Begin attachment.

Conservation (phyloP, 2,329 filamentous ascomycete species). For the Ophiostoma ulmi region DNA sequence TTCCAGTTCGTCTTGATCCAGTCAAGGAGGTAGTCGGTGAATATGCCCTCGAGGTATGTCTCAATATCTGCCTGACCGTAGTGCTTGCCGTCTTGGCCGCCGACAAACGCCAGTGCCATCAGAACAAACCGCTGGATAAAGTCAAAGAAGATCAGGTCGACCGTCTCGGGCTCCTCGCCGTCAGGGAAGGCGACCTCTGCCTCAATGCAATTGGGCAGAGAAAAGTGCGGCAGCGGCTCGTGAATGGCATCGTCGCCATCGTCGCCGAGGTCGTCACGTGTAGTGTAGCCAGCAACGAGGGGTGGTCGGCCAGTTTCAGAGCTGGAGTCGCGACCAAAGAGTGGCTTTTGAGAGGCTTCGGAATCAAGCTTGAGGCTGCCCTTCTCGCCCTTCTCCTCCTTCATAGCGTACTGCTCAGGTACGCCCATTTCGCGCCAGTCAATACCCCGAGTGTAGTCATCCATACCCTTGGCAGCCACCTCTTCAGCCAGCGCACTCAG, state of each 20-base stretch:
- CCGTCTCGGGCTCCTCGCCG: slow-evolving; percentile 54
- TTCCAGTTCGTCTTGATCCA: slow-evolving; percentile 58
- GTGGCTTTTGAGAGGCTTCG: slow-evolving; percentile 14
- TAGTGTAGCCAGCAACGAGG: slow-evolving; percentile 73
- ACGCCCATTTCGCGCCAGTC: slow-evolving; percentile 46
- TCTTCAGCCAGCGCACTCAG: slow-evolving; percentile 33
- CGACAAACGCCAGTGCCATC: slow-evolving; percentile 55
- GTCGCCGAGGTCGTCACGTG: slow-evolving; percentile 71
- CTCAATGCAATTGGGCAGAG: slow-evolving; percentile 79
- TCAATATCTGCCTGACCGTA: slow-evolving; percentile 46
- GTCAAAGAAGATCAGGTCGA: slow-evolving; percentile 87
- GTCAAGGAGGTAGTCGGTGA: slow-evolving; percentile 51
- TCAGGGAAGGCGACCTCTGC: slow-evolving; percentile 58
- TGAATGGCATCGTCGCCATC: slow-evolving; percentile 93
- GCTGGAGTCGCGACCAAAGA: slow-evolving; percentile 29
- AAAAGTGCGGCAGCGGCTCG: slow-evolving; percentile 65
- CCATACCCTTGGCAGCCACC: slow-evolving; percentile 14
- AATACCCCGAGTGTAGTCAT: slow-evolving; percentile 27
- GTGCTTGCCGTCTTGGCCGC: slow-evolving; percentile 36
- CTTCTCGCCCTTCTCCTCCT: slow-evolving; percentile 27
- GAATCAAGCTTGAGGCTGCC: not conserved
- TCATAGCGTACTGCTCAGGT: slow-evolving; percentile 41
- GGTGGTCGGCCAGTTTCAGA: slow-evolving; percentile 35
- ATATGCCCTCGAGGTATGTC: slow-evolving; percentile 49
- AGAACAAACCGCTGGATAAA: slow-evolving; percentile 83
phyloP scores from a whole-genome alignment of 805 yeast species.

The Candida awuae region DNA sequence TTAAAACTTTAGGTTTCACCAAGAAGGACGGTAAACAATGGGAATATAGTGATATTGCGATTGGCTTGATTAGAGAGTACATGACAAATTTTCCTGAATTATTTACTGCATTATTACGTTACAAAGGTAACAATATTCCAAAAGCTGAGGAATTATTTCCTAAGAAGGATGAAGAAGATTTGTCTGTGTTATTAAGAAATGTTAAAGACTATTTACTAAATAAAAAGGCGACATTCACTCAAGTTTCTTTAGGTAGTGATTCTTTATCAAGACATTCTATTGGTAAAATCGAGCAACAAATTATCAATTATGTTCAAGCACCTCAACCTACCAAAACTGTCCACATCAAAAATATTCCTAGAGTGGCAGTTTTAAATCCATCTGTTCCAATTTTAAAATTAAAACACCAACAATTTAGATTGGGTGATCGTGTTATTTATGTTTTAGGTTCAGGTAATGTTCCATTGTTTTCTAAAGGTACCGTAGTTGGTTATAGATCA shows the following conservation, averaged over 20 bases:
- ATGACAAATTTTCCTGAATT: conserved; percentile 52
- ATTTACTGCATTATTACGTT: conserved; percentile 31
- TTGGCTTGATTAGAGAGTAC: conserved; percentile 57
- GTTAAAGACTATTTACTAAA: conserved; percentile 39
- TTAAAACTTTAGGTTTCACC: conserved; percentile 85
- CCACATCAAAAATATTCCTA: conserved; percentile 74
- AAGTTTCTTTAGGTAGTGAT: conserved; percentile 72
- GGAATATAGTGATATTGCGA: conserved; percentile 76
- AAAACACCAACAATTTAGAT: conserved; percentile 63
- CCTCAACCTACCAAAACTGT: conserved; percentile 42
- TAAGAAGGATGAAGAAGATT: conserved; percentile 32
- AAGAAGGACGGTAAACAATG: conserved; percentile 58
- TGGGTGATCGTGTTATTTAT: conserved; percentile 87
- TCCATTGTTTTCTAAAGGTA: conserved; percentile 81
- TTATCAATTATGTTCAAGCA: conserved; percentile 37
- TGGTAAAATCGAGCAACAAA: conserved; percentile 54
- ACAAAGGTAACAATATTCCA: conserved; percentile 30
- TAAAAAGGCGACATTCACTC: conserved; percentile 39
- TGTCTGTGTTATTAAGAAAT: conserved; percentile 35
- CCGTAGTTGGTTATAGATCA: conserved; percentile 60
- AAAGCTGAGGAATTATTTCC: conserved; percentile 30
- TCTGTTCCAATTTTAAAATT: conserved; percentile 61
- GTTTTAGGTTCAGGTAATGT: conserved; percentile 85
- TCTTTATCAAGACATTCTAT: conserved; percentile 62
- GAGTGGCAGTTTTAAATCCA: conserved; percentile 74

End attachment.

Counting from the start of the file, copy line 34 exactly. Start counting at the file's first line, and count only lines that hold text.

- CCACATCAAAAATATTCCTA: conserved; percentile 74